Hacked evidence and stolen data swamp English courts
A multimillion-pound high court case between an authoritarian Gulf emirate and an Iranian-American businessman has revealed how hacked evidence is being used by leading law firms to advance their clients’ claims.
The case has included allegations that a former Metropolitan Police officer hired Indian hackers and that lawyers from a top City firm held a secret “perjury school” in the Swiss Alps to prepare false witness testimonies about how they got hold of illegally obtained information.
In November the Bureau of Investigative Journalism and the Sunday Times exposed the criminal activities of Aditya Jain, a 31-year-old computer security expert who set up a “hack-for-hire” operation from his apartment in Gurugram, India.
A leaked database seen by the Bureau shows how private investigators linked to the City of London and the Metropolitan Police have been using his gang to target British businesses, government officials and journalists. Jain says he has stopped working as a hacker and denies targeting the people identified.
Many of the hacks appear to relate to UK court cases. Information stolen by Jain’s gang was used as evidence in the London courts and the targets have included several British lawyers. Some of the hacker’s private investigator clients have been contracted by major law firms with bases in the City.
A striking feature of the English legal system is that a judge will accept hacked emails as evidence in court in the interests of justice unless persuaded to exclude it. Peter Ashford, a London solicitor and expert in the admissibility of evidence, claims the English system is “the most liberal”. He added: “Even if you’ve done the hacking, you’ve still got a pretty good chance of getting it in [to the court].”
One of the lawyers engaged in the dispute between the Gulf emirate of Ras al Khaimah and Azima, an aviation magnate based in America, was the prominent anti-hacking barrister Hugh Tomlinson KC.
Tomlinson, who has campaigned against illegal intrusion by journalists as board chairman of the pressure group Hacked Off, used emails stolen from Azima’s personal inbox to prove the businessman had engaged in fraud.
His client, Ras al Khaimah, was locked in a legal dispute with Azima, whose emails had been hacked and dumped on the internet.
Tomlinson told the high court his client’s case was that the emails had been obtained innocently by Ras al Khaimah. He has since said he acted at all times in accordance with his professional obligations and on his client’s instructions when he presented the information.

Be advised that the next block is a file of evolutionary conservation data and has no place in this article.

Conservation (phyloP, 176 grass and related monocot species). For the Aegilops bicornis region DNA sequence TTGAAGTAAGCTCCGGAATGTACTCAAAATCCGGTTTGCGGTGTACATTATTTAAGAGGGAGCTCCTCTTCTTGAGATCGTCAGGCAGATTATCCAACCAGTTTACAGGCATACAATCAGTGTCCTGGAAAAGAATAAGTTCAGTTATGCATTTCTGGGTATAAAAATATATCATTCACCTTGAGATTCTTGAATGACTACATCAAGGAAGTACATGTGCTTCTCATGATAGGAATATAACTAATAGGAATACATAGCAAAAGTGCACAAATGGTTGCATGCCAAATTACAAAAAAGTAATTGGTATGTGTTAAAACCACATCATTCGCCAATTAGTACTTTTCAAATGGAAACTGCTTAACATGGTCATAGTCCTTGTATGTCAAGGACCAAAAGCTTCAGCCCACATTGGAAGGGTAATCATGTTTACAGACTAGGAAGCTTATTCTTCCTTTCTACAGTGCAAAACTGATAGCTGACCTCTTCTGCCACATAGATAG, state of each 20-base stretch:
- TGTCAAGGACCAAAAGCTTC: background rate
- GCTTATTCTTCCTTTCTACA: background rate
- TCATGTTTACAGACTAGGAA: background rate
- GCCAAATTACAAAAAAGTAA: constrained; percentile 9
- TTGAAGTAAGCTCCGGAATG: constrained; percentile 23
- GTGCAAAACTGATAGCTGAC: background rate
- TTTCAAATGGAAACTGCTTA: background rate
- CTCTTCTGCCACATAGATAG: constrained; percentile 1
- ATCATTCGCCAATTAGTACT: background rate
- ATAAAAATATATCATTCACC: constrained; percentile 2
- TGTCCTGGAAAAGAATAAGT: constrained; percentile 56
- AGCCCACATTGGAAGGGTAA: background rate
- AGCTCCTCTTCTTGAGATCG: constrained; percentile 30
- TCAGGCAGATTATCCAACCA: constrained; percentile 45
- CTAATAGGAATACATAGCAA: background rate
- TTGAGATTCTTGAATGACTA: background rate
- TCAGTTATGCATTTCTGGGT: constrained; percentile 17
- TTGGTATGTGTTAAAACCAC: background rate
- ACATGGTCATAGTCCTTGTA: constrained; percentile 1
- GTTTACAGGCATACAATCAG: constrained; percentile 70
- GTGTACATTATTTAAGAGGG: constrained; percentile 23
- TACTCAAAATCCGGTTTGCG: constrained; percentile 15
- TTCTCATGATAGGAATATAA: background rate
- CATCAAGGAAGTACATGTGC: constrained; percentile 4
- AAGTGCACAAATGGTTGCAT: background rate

On 3 August 2015, according to the leaked database, a client called “Nick” instructed Jain’s hack-for-hire firm to target Azima. Our evidence strongly suggests that the “Nick” in the database is Nick Del Rosso, a British former police detective who works on behalf of UK legal firms from his home in North Carolina in the United States.
Azima had fallen out with the Ras al Khaimah Investment Authority, a sovereign wealth fund ultimately controlled by the emirate’s ruler Sheikh Saud bin Saqr Al Qasimi.
Del Rosso had been hired to investigate Azima by the City of London office of the international law firm Dechert, which had been instructed by the investment authority. The Sheikh is said to have been angered by reports that Azima was working with his opponents to draw attention to alleged human rights abuses in the emirate and instructed his staff to “go after” him, according to court papers. There is no evidence that Dechert or its client knew that Del Rosso had instructed Jain to hack Azima.
The leaked database shows Jain’s hacking gang managed to obtain passwords for six of his email inboxes as well as his American Express and Skype accounts.
A year later, tens of thousands of Azima’s emails, personal photographs, voice recordings, videos and WhatsApp messages were uploaded to the internet. Since the information was now publicly available, Ras al Khaimah was free to use it in London’s high court.
The emirate chose Tomlinson to litigate the case and the barrister quoted directly from Azima’s stolen emails in a high court claim filed in September 2016 for his client. There is no suggestion that Tomlinson had any involvement in the hacking of Azima’s emails, but he was aware that they were the product of a hack and would have been professionally obliged to deploy them if instructed to do so.